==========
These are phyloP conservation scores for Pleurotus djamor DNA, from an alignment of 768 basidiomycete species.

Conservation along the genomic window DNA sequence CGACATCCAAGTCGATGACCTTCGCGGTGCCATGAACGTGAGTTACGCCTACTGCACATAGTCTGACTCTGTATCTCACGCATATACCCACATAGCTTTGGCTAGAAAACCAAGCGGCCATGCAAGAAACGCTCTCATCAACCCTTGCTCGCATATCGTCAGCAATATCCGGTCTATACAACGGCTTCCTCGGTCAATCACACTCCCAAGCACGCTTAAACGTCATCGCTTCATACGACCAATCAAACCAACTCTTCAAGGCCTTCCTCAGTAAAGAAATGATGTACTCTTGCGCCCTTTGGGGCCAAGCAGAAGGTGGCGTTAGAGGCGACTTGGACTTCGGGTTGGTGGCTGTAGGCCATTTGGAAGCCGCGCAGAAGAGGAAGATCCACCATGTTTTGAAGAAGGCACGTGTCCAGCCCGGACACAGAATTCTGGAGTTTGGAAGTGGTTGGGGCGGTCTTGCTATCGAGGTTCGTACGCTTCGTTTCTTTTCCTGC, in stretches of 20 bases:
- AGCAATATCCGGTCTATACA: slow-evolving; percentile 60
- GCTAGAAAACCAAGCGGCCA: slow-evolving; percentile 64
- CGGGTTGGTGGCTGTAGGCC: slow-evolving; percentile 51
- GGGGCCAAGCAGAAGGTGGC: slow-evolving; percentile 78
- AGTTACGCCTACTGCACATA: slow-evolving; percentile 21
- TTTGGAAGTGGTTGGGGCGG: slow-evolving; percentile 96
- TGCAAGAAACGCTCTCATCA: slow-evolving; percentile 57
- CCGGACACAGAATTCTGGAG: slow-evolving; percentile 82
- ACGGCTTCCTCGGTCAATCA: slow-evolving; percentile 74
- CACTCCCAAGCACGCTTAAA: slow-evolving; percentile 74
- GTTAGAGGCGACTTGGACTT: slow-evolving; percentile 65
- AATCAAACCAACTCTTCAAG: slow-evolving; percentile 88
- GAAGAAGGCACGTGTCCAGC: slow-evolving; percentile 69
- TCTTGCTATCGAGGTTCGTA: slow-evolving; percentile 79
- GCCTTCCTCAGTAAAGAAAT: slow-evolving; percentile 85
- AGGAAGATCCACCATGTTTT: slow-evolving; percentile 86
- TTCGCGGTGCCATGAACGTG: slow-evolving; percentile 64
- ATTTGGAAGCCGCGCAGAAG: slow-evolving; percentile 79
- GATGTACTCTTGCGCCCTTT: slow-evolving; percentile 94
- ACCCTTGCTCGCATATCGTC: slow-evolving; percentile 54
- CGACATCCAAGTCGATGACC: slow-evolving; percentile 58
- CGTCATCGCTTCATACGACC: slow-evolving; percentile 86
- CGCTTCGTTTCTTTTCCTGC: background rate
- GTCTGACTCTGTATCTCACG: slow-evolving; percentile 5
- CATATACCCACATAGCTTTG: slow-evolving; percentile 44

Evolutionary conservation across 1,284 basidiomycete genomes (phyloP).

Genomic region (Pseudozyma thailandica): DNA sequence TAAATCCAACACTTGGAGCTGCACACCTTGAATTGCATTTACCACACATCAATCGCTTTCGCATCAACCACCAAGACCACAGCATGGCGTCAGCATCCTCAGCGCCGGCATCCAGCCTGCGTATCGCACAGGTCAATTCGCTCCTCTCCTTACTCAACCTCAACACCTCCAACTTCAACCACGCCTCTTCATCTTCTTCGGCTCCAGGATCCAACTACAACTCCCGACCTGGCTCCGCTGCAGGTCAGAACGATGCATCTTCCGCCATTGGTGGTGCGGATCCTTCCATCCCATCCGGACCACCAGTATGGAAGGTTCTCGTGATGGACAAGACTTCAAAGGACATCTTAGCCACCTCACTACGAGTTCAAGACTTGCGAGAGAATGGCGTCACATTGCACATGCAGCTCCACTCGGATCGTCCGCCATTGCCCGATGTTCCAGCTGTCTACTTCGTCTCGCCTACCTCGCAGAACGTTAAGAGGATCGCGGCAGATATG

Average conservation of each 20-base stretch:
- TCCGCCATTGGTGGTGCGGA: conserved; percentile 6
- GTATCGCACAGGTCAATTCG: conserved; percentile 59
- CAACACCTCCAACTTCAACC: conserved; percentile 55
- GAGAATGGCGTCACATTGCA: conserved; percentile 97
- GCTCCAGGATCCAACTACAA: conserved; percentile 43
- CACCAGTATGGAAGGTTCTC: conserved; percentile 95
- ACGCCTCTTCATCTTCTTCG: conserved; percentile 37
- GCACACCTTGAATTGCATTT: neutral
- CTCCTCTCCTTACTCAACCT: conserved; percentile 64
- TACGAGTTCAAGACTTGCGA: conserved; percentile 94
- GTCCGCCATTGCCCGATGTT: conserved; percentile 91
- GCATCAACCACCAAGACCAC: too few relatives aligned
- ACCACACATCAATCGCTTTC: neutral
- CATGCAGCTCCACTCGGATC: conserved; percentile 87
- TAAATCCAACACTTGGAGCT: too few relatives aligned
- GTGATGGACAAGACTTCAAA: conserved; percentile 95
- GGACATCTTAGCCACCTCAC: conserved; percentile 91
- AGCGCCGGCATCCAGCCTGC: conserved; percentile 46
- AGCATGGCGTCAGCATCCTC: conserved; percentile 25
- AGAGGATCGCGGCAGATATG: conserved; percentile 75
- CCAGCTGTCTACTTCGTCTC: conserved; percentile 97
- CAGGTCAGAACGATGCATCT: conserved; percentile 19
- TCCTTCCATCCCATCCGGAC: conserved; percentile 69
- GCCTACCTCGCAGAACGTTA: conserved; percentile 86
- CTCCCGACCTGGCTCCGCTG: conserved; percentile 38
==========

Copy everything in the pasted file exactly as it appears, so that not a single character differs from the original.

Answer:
These are phyloP conservation scores for Pleurotus djamor DNA, from an alignment of 768 basidiomycete species.

Conservation along the genomic window DNA sequence CGACATCCAAGTCGATGACCTTCGCGGTGCCATGAACGTGAGTTACGCCTACTGCACATAGTCTGACTCTGTATCTCACGCATATACCCACATAGCTTTGGCTAGAAAACCAAGCGGCCATGCAAGAAACGCTCTCATCAACCCTTGCTCGCATATCGTCAGCAATATCCGGTCTATACAACGGCTTCCTCGGTCAATCACACTCCCAAGCACGCTTAAACGTCATCGCTTCATACGACCAATCAAACCAACTCTTCAAGGCCTTCCTCAGTAAAGAAATGATGTACTCTTGCGCCCTTTGGGGCCAAGCAGAAGGTGGCGTTAGAGGCGACTTGGACTTCGGGTTGGTGGCTGTAGGCCATTTGGAAGCCGCGCAGAAGAGGAAGATCCACCATGTTTTGAAGAAGGCACGTGTCCAGCCCGGACACAGAATTCTGGAGTTTGGAAGTGGTTGGGGCGGTCTTGCTATCGAGGTTCGTACGCTTCGTTTCTTTTCCTGC, in stretches of 20 bases:
- AGCAATATCCGGTCTATACA: slow-evolving; percentile 60
- GCTAGAAAACCAAGCGGCCA: slow-evolving; percentile 64
- CGGGTTGGTGGCTGTAGGCC: slow-evolving; percentile 51
- GGGGCCAAGCAGAAGGTGGC: slow-evolving; percentile 78
- AGTTACGCCTACTGCACATA: slow-evolving; percentile 21
- TTTGGAAGTGGTTGGGGCGG: slow-evolving; percentile 96
- TGCAAGAAACGCTCTCATCA: slow-evolving; percentile 57
- CCGGACACAGAATTCTGGAG: slow-evolving; percentile 82
- ACGGCTTCCTCGGTCAATCA: slow-evolving; percentile 74
- CACTCCCAAGCACGCTTAAA: slow-evolving; percentile 74
- GTTAGAGGCGACTTGGACTT: slow-evolving; percentile 65
- AATCAAACCAACTCTTCAAG: slow-evolving; percentile 88
- GAAGAAGGCACGTGTCCAGC: slow-evolving; percentile 69
- TCTTGCTATCGAGGTTCGTA: slow-evolving; percentile 79
- GCCTTCCTCAGTAAAGAAAT: slow-evolving; percentile 85
- AGGAAGATCCACCATGTTTT: slow-evolving; percentile 86
- TTCGCGGTGCCATGAACGTG: slow-evolving; percentile 64
- ATTTGGAAGCCGCGCAGAAG: slow-evolving; percentile 79
- GATGTACTCTTGCGCCCTTT: slow-evolving; percentile 94
- ACCCTTGCTCGCATATCGTC: slow-evolving; percentile 54
- CGACATCCAAGTCGATGACC: slow-evolving; percentile 58
- CGTCATCGCTTCATACGACC: slow-evolving; percentile 86
- CGCTTCGTTTCTTTTCCTGC: background rate
- GTCTGACTCTGTATCTCACG: slow-evolving; percentile 5
- CATATACCCACATAGCTTTG: slow-evolving; percentile 44

Evolutionary conservation across 1,284 basidiomycete genomes (phyloP).

Genomic region (Pseudozyma thailandica): DNA sequence TAAATCCAACACTTGGAGCTGCACACCTTGAATTGCATTTACCACACATCAATCGCTTTCGCATCAACCACCAAGACCACAGCATGGCGTCAGCATCCTCAGCGCCGGCATCCAGCCTGCGTATCGCACAGGTCAATTCGCTCCTCTCCTTACTCAACCTCAACACCTCCAACTTCAACCACGCCTCTTCATCTTCTTCGGCTCCAGGATCCAACTACAACTCCCGACCTGGCTCCGCTGCAGGTCAGAACGATGCATCTTCCGCCATTGGTGGTGCGGATCCTTCCATCCCATCCGGACCACCAGTATGGAAGGTTCTCGTGATGGACAAGACTTCAAAGGACATCTTAGCCACCTCACTACGAGTTCAAGACTTGCGAGAGAATGGCGTCACATTGCACATGCAGCTCCACTCGGATCGTCCGCCATTGCCCGATGTTCCAGCTGTCTACTTCGTCTCGCCTACCTCGCAGAACGTTAAGAGGATCGCGGCAGATATG

Average conservation of each 20-base stretch:
- TCCGCCATTGGTGGTGCGGA: conserved; percentile 6
- GTATCGCACAGGTCAATTCG: conserved; percentile 59
- CAACACCTCCAACTTCAACC: conserved; percentile 55
- GAGAATGGCGTCACATTGCA: conserved; percentile 97
- GCTCCAGGATCCAACTACAA: conserved; percentile 43
- CACCAGTATGGAAGGTTCTC: conserved; percentile 95
- ACGCCTCTTCATCTTCTTCG: conserved; percentile 37
- GCACACCTTGAATTGCATTT: neutral
- CTCCTCTCCTTACTCAACCT: conserved; percentile 64
- TACGAGTTCAAGACTTGCGA: conserved; percentile 94
- GTCCGCCATTGCCCGATGTT: conserved; percentile 91
- GCATCAACCACCAAGACCAC: too few relatives aligned
- ACCACACATCAATCGCTTTC: neutral
- CATGCAGCTCCACTCGGATC: conserved; percentile 87
- TAAATCCAACACTTGGAGCT: too few relatives aligned
- GTGATGGACAAGACTTCAAA: conserved; percentile 95
- GGACATCTTAGCCACCTCAC: conserved; percentile 91
- AGCGCCGGCATCCAGCCTGC: conserved; percentile 46
- AGCATGGCGTCAGCATCCTC: conserved; percentile 25
- AGAGGATCGCGGCAGATATG: conserved; percentile 75
- CCAGCTGTCTACTTCGTCTC: conserved; percentile 97
- CAGGTCAGAACGATGCATCT: conserved; percentile 19
- TCCTTCCATCCCATCCGGAC: conserved; percentile 69
- GCCTACCTCGCAGAACGTTA: conserved; percentile 86
- CTCCCGACCTGGCTCCGCTG: conserved; percentile 38